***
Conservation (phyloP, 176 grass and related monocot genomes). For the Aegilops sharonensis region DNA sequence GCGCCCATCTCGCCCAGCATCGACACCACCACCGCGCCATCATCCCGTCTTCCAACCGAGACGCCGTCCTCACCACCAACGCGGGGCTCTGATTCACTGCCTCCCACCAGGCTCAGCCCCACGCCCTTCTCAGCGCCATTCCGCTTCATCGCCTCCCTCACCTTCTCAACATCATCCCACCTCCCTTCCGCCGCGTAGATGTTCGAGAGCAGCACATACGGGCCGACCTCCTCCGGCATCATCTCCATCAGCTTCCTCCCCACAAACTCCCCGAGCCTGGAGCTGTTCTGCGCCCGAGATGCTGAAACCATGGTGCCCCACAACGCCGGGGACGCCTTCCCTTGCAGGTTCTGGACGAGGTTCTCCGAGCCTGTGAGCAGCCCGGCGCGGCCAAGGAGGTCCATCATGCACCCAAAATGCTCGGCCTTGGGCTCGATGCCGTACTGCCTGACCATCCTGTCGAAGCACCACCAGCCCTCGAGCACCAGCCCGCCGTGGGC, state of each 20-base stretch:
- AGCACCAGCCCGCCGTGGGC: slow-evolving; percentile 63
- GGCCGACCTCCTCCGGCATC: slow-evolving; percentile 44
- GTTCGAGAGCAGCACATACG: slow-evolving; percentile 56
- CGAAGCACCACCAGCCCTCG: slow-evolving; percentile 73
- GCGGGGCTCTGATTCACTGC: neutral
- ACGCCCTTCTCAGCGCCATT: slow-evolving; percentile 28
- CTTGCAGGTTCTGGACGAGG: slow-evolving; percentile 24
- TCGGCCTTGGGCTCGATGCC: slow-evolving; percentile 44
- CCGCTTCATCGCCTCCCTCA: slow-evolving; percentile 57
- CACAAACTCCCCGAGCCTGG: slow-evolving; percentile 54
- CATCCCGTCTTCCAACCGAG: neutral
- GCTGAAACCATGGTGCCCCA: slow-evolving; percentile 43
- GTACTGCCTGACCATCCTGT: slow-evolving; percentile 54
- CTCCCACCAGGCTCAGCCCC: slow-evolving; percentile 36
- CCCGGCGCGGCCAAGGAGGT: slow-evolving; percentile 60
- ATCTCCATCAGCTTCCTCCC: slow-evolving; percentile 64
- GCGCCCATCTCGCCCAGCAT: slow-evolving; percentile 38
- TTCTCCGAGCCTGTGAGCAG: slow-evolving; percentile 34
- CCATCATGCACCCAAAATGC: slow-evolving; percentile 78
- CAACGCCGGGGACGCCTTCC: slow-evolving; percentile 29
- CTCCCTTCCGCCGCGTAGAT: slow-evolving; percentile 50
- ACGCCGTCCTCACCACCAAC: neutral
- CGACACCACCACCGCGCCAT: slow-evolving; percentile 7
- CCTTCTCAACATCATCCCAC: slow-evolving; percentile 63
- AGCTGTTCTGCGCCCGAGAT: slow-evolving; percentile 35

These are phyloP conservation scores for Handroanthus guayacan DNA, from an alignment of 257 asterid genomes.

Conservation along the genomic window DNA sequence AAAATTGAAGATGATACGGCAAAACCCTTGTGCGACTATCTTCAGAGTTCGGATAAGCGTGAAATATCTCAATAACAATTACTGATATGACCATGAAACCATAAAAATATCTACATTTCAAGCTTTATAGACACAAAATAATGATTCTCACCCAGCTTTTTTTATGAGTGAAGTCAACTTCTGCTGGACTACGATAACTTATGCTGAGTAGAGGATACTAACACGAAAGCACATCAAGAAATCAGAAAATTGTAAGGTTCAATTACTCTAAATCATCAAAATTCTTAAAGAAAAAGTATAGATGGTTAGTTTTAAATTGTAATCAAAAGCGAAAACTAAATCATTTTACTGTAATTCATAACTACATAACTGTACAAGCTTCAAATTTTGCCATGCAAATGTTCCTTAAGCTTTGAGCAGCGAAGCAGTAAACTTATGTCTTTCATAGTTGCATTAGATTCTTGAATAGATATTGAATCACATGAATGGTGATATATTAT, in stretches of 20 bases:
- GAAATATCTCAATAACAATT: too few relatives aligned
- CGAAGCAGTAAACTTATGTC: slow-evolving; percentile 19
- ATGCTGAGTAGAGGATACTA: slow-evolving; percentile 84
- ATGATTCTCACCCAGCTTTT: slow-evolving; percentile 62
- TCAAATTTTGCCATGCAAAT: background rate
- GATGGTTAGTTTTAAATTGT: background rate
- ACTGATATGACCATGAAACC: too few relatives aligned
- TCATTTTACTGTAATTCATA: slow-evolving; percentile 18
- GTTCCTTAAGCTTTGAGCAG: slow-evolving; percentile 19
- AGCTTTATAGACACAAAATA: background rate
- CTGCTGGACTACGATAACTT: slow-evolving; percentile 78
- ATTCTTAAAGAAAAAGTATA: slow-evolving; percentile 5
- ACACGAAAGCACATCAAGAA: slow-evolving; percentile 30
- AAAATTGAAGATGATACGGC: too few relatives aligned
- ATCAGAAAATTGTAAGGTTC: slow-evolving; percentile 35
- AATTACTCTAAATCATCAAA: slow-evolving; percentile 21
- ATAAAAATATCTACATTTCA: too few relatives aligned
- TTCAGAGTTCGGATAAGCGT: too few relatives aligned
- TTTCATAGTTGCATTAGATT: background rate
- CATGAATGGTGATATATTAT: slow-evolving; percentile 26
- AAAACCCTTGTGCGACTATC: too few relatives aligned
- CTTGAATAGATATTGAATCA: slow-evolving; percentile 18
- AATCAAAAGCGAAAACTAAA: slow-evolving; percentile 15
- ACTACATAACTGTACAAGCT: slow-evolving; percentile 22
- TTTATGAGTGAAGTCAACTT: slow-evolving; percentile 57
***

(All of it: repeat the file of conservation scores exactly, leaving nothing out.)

Conservation (phyloP, 176 grass and related monocot genomes). For the Aegilops sharonensis region DNA sequence GCGCCCATCTCGCCCAGCATCGACACCACCACCGCGCCATCATCCCGTCTTCCAACCGAGACGCCGTCCTCACCACCAACGCGGGGCTCTGATTCACTGCCTCCCACCAGGCTCAGCCCCACGCCCTTCTCAGCGCCATTCCGCTTCATCGCCTCCCTCACCTTCTCAACATCATCCCACCTCCCTTCCGCCGCGTAGATGTTCGAGAGCAGCACATACGGGCCGACCTCCTCCGGCATCATCTCCATCAGCTTCCTCCCCACAAACTCCCCGAGCCTGGAGCTGTTCTGCGCCCGAGATGCTGAAACCATGGTGCCCCACAACGCCGGGGACGCCTTCCCTTGCAGGTTCTGGACGAGGTTCTCCGAGCCTGTGAGCAGCCCGGCGCGGCCAAGGAGGTCCATCATGCACCCAAAATGCTCGGCCTTGGGCTCGATGCCGTACTGCCTGACCATCCTGTCGAAGCACCACCAGCCCTCGAGCACCAGCCCGCCGTGGGC, state of each 20-base stretch:
- AGCACCAGCCCGCCGTGGGC: slow-evolving; percentile 63
- GGCCGACCTCCTCCGGCATC: slow-evolving; percentile 44
- GTTCGAGAGCAGCACATACG: slow-evolving; percentile 56
- CGAAGCACCACCAGCCCTCG: slow-evolving; percentile 73
- GCGGGGCTCTGATTCACTGC: neutral
- ACGCCCTTCTCAGCGCCATT: slow-evolving; percentile 28
- CTTGCAGGTTCTGGACGAGG: slow-evolving; percentile 24
- TCGGCCTTGGGCTCGATGCC: slow-evolving; percentile 44
- CCGCTTCATCGCCTCCCTCA: slow-evolving; percentile 57
- CACAAACTCCCCGAGCCTGG: slow-evolving; percentile 54
- CATCCCGTCTTCCAACCGAG: neutral
- GCTGAAACCATGGTGCCCCA: slow-evolving; percentile 43
- GTACTGCCTGACCATCCTGT: slow-evolving; percentile 54
- CTCCCACCAGGCTCAGCCCC: slow-evolving; percentile 36
- CCCGGCGCGGCCAAGGAGGT: slow-evolving; percentile 60
- ATCTCCATCAGCTTCCTCCC: slow-evolving; percentile 64
- GCGCCCATCTCGCCCAGCAT: slow-evolving; percentile 38
- TTCTCCGAGCCTGTGAGCAG: slow-evolving; percentile 34
- CCATCATGCACCCAAAATGC: slow-evolving; percentile 78
- CAACGCCGGGGACGCCTTCC: slow-evolving; percentile 29
- CTCCCTTCCGCCGCGTAGAT: slow-evolving; percentile 50
- ACGCCGTCCTCACCACCAAC: neutral
- CGACACCACCACCGCGCCAT: slow-evolving; percentile 7
- CCTTCTCAACATCATCCCAC: slow-evolving; percentile 63
- AGCTGTTCTGCGCCCGAGAT: slow-evolving; percentile 35

These are phyloP conservation scores for Handroanthus guayacan DNA, from an alignment of 257 asterid genomes.

Conservation along the genomic window DNA sequence AAAATTGAAGATGATACGGCAAAACCCTTGTGCGACTATCTTCAGAGTTCGGATAAGCGTGAAATATCTCAATAACAATTACTGATATGACCATGAAACCATAAAAATATCTACATTTCAAGCTTTATAGACACAAAATAATGATTCTCACCCAGCTTTTTTTATGAGTGAAGTCAACTTCTGCTGGACTACGATAACTTATGCTGAGTAGAGGATACTAACACGAAAGCACATCAAGAAATCAGAAAATTGTAAGGTTCAATTACTCTAAATCATCAAAATTCTTAAAGAAAAAGTATAGATGGTTAGTTTTAAATTGTAATCAAAAGCGAAAACTAAATCATTTTACTGTAATTCATAACTACATAACTGTACAAGCTTCAAATTTTGCCATGCAAATGTTCCTTAAGCTTTGAGCAGCGAAGCAGTAAACTTATGTCTTTCATAGTTGCATTAGATTCTTGAATAGATATTGAATCACATGAATGGTGATATATTAT, in stretches of 20 bases:
- GAAATATCTCAATAACAATT: too few relatives aligned
- CGAAGCAGTAAACTTATGTC: slow-evolving; percentile 19
- ATGCTGAGTAGAGGATACTA: slow-evolving; percentile 84
- ATGATTCTCACCCAGCTTTT: slow-evolving; percentile 62
- TCAAATTTTGCCATGCAAAT: background rate
- GATGGTTAGTTTTAAATTGT: background rate
- ACTGATATGACCATGAAACC: too few relatives aligned
- TCATTTTACTGTAATTCATA: slow-evolving; percentile 18
- GTTCCTTAAGCTTTGAGCAG: slow-evolving; percentile 19
- AGCTTTATAGACACAAAATA: background rate
- CTGCTGGACTACGATAACTT: slow-evolving; percentile 78
- ATTCTTAAAGAAAAAGTATA: slow-evolving; percentile 5
- ACACGAAAGCACATCAAGAA: slow-evolving; percentile 30
- AAAATTGAAGATGATACGGC: too few relatives aligned
- ATCAGAAAATTGTAAGGTTC: slow-evolving; percentile 35
- AATTACTCTAAATCATCAAA: slow-evolving; percentile 21
- ATAAAAATATCTACATTTCA: too few relatives aligned
- TTCAGAGTTCGGATAAGCGT: too few relatives aligned
- TTTCATAGTTGCATTAGATT: background rate
- CATGAATGGTGATATATTAT: slow-evolving; percentile 26
- AAAACCCTTGTGCGACTATC: too few relatives aligned
- CTTGAATAGATATTGAATCA: slow-evolving; percentile 18
- AATCAAAAGCGAAAACTAAA: slow-evolving; percentile 15
- ACTACATAACTGTACAAGCT: slow-evolving; percentile 22
- TTTATGAGTGAAGTCAACTT: slow-evolving; percentile 57